To many, the U.S. economic outlook might sound a lot like Japan Lite. But there's a big difference: productivity. Japan would love to have had the 2.1% economic growth the U.S. has experienced over the past year. Because Japanese productivity is so low, gross domestic product growth above 2% or so would mean a fall in unemployment. But that level of growth feels so paltry to the U.S. because it's so far below the economy's potential. Experts peg the underlying growth of U.S. productivity at about 2% or 2 1/2%. After taking into account the 1% annual rise in the labor force, that means the economy needs to grow faster than 3 1/2% to bring down unemployment.
A period of sustained above-trend growth is also the only sure way to beat back the risk of deflation. That's because there's so much slack in the economy, especially in manufacturing, where capacity utilization is running at a 40-year low of just 73%.
THE DROP THAT REFRESHES. Until that slack is taken up by faster growth in demand, companies will be under pressure to slash prices to boost sales. So even if the economy grows at a 4% clip over the next year, Fed officials fret that it will be 2005 until the excess capacity is eliminated and the disinflationary bias blunted.
Of course, all the worrying about deflation could prove to be just so much hot air if the economy picks up strongly in the second half. And certainly, there are some hopeful signs. Oil prices have fallen 30% from their prewar highs, pumping up consumers' spending power. The stock market has risen nearly 15% from its lows, buoying investors' spirits.
And the steep fall of the dollar -- it's down 6% against the euro in just the past month -- is a big plus, provided it doesn't turn into a rout. The drop is boosting import prices, relieving the downward price pressure in the U.S., and it's helping exporters increase their sales and profits.
THE COST OF PROFITS. The improvement in the profit picture is particularly encouraging. According to Thomson First Call, two-thirds of companies have reported first-quarter earnings so far, and the total earnings reported are about 7% over analysts' estimates for those companies. What's more, analysts have finally stopped slashing estimates for upcoming quarters, unlike the past two years when they were constantly revising down their estimates.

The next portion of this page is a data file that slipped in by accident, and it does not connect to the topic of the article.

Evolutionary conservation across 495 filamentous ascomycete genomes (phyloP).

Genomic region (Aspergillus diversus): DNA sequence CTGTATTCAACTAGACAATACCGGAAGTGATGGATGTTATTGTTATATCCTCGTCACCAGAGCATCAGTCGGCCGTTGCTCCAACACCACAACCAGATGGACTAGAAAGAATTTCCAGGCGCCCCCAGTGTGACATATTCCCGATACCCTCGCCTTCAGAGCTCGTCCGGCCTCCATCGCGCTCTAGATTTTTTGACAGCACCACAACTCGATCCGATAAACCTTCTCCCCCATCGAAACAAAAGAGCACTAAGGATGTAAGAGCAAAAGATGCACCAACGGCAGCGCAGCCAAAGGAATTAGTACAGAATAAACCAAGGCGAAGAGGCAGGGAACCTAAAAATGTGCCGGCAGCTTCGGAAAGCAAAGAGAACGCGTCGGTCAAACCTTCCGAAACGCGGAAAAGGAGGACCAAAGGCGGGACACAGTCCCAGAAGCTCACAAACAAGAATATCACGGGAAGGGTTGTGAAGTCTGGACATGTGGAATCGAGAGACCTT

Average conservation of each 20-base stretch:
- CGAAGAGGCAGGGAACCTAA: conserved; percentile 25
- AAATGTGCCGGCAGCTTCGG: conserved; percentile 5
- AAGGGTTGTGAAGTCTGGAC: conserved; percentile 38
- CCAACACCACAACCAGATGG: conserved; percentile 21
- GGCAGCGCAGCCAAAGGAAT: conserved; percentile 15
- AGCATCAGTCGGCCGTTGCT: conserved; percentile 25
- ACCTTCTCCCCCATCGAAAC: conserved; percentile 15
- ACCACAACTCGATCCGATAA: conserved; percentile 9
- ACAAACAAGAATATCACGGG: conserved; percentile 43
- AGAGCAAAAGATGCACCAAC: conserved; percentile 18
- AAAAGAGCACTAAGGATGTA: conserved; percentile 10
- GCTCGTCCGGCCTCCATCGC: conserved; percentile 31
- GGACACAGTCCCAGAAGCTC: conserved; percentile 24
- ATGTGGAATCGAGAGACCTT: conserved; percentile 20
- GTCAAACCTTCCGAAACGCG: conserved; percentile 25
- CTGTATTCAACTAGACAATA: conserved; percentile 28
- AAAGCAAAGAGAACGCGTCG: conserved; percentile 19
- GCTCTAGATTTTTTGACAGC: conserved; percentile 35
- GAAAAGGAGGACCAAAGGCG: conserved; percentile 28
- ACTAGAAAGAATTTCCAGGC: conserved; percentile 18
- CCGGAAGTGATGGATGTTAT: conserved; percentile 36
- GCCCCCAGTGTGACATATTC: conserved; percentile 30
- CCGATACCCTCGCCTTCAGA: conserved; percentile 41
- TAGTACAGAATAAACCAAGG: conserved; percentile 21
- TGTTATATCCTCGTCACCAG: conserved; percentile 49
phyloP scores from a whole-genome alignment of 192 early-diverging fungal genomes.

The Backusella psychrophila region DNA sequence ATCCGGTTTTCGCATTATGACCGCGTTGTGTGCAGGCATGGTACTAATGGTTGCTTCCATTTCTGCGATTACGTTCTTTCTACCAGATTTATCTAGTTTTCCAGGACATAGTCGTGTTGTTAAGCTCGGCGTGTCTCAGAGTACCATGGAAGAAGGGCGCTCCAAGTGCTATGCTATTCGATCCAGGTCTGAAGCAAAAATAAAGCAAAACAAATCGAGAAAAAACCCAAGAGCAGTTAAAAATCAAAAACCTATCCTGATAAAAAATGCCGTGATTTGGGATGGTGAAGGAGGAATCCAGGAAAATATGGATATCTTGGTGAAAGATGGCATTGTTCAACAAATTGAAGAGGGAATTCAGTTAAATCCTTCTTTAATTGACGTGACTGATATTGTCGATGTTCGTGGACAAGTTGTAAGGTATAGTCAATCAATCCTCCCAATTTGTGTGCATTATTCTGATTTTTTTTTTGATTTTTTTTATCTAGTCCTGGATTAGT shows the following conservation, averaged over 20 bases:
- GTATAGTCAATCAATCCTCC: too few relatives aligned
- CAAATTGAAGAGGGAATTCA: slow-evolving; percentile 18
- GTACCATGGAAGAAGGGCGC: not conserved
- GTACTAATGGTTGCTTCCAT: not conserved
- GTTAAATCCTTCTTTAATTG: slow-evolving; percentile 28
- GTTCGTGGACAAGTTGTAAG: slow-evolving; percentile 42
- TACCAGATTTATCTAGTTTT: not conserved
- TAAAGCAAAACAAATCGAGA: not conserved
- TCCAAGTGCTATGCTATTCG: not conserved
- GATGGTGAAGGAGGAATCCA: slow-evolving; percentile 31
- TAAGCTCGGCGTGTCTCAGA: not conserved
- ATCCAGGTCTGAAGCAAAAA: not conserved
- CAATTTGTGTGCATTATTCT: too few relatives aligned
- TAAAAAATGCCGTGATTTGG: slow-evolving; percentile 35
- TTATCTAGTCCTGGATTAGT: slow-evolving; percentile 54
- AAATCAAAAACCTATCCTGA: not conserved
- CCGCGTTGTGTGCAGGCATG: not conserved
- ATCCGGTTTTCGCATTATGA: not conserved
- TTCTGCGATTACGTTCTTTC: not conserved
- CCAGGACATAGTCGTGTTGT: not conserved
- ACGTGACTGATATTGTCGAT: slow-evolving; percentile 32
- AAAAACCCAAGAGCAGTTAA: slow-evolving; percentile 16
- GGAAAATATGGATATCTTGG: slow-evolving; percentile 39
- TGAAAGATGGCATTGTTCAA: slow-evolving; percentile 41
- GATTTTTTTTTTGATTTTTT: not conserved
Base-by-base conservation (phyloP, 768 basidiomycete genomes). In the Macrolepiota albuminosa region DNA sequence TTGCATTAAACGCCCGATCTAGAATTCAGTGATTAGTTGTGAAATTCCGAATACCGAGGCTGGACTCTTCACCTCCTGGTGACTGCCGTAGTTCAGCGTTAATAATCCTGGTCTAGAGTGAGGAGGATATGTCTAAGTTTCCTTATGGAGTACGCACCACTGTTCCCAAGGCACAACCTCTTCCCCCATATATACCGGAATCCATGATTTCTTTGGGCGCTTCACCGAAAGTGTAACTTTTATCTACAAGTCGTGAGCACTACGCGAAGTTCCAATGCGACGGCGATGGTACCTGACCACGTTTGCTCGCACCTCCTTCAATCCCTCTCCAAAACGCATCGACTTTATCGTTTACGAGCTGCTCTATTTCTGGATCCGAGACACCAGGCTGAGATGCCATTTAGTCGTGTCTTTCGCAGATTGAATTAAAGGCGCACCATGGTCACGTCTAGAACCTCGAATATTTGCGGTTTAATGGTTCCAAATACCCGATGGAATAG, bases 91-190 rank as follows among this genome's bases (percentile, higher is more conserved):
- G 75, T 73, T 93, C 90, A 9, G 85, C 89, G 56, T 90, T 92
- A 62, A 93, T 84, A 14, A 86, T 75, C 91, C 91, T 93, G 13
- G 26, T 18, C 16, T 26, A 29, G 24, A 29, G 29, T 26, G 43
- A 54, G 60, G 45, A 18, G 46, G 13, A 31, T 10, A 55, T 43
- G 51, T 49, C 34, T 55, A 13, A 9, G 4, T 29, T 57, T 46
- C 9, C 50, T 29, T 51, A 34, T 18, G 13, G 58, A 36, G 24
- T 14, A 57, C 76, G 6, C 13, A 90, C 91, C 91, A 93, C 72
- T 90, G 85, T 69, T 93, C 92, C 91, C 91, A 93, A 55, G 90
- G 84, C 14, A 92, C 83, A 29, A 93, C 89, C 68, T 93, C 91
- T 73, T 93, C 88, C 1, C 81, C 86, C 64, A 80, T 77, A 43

All well and fine. Yet improved profits are coming about mainly through cost-cutting. The combination of weak demand and virtually nonexistent pricing power has left companies with no choice.
That's certainly the case at Cisco Systems (CSCO). The San Jose (Calif.) technology-industry bellwether reported on May 6 that profits for the quarter that ended on Apr. 26 jumped 35%, even though revenues slid 4%. Job cuts -- Cisco trimmed its workforce by 5%, or 2,000 people, in 2002 -- were a key reason for the improvement, and staff may continue to shrink. "We'll continue to focus on cost-cutting," CFO Larry Carter says.
RISK OF CRIMP STUNT. Cisco is hardly alone. Since January, employers have slashed 525,000 jobs. That's fully a quarter of the jobs lost over the past two years. Part of that, of course, is the result of war worries, which depressed the economy for months. And payrolls should go back up once the 220,000 reservists called up for the war return.
But the need to boost profits through belt-tightening will remain. "Because the recovery is so muted, companies are continuing to do surgery on their employment base," says Manpower Inc. (MAN) CEO Jeffrey A. Joerres. "We're going to see at least another quarter of job losses."
The risk is that the rising jobless rate could put a crimp in consumer spending and stunt the upturn in the economy. That's already happening in the auto market, where a new round of hefty incentives is failing to stir up sales. Sales of cars and trucks fell 6% in April, to a seasonally adjusted annual rate of 16.5 million units, well below the 21.1 million sales rate in October, 2001, when 0% financing was introduced.
With the successful conclusion to the war, the U.S. appears to have dodged the danger of a double-dip recession. But it's far too soon to declare the all-clear for this economy. By Rich Miller in Washington with Michael Arndt in Chicago, Faith Keenan in Boston, Christine Tierney in Detroit, and bureau reports